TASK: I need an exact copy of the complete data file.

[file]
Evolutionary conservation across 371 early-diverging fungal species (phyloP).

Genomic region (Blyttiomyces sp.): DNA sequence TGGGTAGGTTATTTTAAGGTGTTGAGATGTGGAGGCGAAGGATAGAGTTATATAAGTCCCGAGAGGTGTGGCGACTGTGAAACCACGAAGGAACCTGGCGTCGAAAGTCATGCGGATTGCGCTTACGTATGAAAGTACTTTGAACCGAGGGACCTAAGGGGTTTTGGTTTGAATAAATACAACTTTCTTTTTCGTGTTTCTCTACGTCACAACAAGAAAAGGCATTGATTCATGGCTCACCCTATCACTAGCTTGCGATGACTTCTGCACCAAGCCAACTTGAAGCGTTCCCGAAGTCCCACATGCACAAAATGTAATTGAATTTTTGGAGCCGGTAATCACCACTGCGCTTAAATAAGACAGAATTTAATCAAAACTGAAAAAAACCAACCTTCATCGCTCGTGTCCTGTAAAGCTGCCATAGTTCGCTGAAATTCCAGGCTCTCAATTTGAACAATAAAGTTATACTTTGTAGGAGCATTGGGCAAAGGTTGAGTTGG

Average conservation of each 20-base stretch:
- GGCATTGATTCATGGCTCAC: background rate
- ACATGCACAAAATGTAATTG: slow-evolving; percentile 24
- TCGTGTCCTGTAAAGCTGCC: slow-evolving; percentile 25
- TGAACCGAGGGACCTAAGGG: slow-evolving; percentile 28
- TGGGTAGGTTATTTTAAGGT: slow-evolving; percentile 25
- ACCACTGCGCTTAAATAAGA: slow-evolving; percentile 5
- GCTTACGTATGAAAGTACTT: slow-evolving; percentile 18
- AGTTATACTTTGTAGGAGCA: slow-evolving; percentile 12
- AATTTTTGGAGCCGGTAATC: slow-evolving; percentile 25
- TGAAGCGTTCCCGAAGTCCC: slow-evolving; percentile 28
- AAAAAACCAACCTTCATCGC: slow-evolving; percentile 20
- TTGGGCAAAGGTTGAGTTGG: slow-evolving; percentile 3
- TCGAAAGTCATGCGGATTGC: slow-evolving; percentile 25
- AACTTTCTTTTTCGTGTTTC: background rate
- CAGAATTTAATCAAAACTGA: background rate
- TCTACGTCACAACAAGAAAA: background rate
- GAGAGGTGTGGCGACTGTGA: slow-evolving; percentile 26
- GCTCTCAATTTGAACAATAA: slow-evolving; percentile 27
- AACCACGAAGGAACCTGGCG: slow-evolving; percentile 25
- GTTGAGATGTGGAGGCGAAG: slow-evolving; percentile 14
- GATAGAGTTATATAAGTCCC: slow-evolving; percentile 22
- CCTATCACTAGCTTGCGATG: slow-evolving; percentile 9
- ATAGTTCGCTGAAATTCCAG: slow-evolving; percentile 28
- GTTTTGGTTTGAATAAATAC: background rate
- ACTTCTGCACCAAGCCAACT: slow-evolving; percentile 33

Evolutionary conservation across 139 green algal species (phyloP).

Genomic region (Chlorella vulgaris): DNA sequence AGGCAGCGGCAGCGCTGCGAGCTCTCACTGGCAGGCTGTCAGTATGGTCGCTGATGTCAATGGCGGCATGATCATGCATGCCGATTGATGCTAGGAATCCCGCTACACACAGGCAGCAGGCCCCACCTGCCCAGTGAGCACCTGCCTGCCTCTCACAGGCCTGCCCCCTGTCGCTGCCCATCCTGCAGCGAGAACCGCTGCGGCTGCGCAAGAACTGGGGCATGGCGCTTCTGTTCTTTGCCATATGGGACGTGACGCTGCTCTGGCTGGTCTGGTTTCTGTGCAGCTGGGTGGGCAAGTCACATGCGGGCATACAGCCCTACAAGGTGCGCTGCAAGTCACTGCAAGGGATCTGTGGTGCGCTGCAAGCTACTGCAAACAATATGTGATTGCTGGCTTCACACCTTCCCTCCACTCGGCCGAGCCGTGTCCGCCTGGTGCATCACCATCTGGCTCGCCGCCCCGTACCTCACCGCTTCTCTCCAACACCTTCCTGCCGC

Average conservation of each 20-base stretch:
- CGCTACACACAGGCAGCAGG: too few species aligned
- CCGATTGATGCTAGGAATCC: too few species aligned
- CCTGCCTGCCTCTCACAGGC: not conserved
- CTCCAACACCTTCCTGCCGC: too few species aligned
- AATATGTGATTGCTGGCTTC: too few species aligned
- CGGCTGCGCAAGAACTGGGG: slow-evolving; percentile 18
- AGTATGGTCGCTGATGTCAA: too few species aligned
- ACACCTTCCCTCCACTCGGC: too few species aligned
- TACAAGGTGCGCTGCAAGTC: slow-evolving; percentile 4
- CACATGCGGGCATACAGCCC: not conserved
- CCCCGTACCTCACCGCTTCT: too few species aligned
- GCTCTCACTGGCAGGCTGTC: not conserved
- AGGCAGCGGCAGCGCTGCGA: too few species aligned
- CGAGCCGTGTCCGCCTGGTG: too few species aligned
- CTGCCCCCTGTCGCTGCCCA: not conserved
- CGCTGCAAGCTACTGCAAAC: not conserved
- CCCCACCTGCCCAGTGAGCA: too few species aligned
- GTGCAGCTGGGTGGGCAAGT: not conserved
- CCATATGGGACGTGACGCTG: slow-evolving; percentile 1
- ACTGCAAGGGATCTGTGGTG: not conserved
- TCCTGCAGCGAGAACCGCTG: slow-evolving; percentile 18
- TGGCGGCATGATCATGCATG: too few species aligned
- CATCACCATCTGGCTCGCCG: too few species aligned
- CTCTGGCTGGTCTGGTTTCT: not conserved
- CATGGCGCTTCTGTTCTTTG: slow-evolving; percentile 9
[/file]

Evolutionary conservation across 371 early-diverging fungal species (phyloP).

Genomic region (Blyttiomyces sp.): DNA sequence TGGGTAGGTTATTTTAAGGTGTTGAGATGTGGAGGCGAAGGATAGAGTTATATAAGTCCCGAGAGGTGTGGCGACTGTGAAACCACGAAGGAACCTGGCGTCGAAAGTCATGCGGATTGCGCTTACGTATGAAAGTACTTTGAACCGAGGGACCTAAGGGGTTTTGGTTTGAATAAATACAACTTTCTTTTTCGTGTTTCTCTACGTCACAACAAGAAAAGGCATTGATTCATGGCTCACCCTATCACTAGCTTGCGATGACTTCTGCACCAAGCCAACTTGAAGCGTTCCCGAAGTCCCACATGCACAAAATGTAATTGAATTTTTGGAGCCGGTAATCACCACTGCGCTTAAATAAGACAGAATTTAATCAAAACTGAAAAAAACCAACCTTCATCGCTCGTGTCCTGTAAAGCTGCCATAGTTCGCTGAAATTCCAGGCTCTCAATTTGAACAATAAAGTTATACTTTGTAGGAGCATTGGGCAAAGGTTGAGTTGG

Average conservation of each 20-base stretch:
- GGCATTGATTCATGGCTCAC: background rate
- ACATGCACAAAATGTAATTG: slow-evolving; percentile 24
- TCGTGTCCTGTAAAGCTGCC: slow-evolving; percentile 25
- TGAACCGAGGGACCTAAGGG: slow-evolving; percentile 28
- TGGGTAGGTTATTTTAAGGT: slow-evolving; percentile 25
- ACCACTGCGCTTAAATAAGA: slow-evolving; percentile 5
- GCTTACGTATGAAAGTACTT: slow-evolving; percentile 18
- AGTTATACTTTGTAGGAGCA: slow-evolving; percentile 12
- AATTTTTGGAGCCGGTAATC: slow-evolving; percentile 25
- TGAAGCGTTCCCGAAGTCCC: slow-evolving; percentile 28
- AAAAAACCAACCTTCATCGC: slow-evolving; percentile 20
- TTGGGCAAAGGTTGAGTTGG: slow-evolving; percentile 3
- TCGAAAGTCATGCGGATTGC: slow-evolving; percentile 25
- AACTTTCTTTTTCGTGTTTC: background rate
- CAGAATTTAATCAAAACTGA: background rate
- TCTACGTCACAACAAGAAAA: background rate
- GAGAGGTGTGGCGACTGTGA: slow-evolving; percentile 26
- GCTCTCAATTTGAACAATAA: slow-evolving; percentile 27
- AACCACGAAGGAACCTGGCG: slow-evolving; percentile 25
- GTTGAGATGTGGAGGCGAAG: slow-evolving; percentile 14
- GATAGAGTTATATAAGTCCC: slow-evolving; percentile 22
- CCTATCACTAGCTTGCGATG: slow-evolving; percentile 9
- ATAGTTCGCTGAAATTCCAG: slow-evolving; percentile 28
- GTTTTGGTTTGAATAAATAC: background rate
- ACTTCTGCACCAAGCCAACT: slow-evolving; percentile 33

Evolutionary conservation across 139 green algal species (phyloP).

Genomic region (Chlorella vulgaris): DNA sequence AGGCAGCGGCAGCGCTGCGAGCTCTCACTGGCAGGCTGTCAGTATGGTCGCTGATGTCAATGGCGGCATGATCATGCATGCCGATTGATGCTAGGAATCCCGCTACACACAGGCAGCAGGCCCCACCTGCCCAGTGAGCACCTGCCTGCCTCTCACAGGCCTGCCCCCTGTCGCTGCCCATCCTGCAGCGAGAACCGCTGCGGCTGCGCAAGAACTGGGGCATGGCGCTTCTGTTCTTTGCCATATGGGACGTGACGCTGCTCTGGCTGGTCTGGTTTCTGTGCAGCTGGGTGGGCAAGTCACATGCGGGCATACAGCCCTACAAGGTGCGCTGCAAGTCACTGCAAGGGATCTGTGGTGCGCTGCAAGCTACTGCAAACAATATGTGATTGCTGGCTTCACACCTTCCCTCCACTCGGCCGAGCCGTGTCCGCCTGGTGCATCACCATCTGGCTCGCCGCCCCGTACCTCACCGCTTCTCTCCAACACCTTCCTGCCGC

Average conservation of each 20-base stretch:
- CGCTACACACAGGCAGCAGG: too few species aligned
- CCGATTGATGCTAGGAATCC: too few species aligned
- CCTGCCTGCCTCTCACAGGC: not conserved
- CTCCAACACCTTCCTGCCGC: too few species aligned
- AATATGTGATTGCTGGCTTC: too few species aligned
- CGGCTGCGCAAGAACTGGGG: slow-evolving; percentile 18
- AGTATGGTCGCTGATGTCAA: too few species aligned
- ACACCTTCCCTCCACTCGGC: too few species aligned
- TACAAGGTGCGCTGCAAGTC: slow-evolving; percentile 4
- CACATGCGGGCATACAGCCC: not conserved
- CCCCGTACCTCACCGCTTCT: too few species aligned
- GCTCTCACTGGCAGGCTGTC: not conserved
- AGGCAGCGGCAGCGCTGCGA: too few species aligned
- CGAGCCGTGTCCGCCTGGTG: too few species aligned
- CTGCCCCCTGTCGCTGCCCA: not conserved
- CGCTGCAAGCTACTGCAAAC: not conserved
- CCCCACCTGCCCAGTGAGCA: too few species aligned
- GTGCAGCTGGGTGGGCAAGT: not conserved
- CCATATGGGACGTGACGCTG: slow-evolving; percentile 1
- ACTGCAAGGGATCTGTGGTG: not conserved
- TCCTGCAGCGAGAACCGCTG: slow-evolving; percentile 18
- TGGCGGCATGATCATGCATG: too few species aligned
- CATCACCATCTGGCTCGCCG: too few species aligned
- CTCTGGCTGGTCTGGTTTCT: not conserved
- CATGGCGCTTCTGTTCTTTG: slow-evolving; percentile 9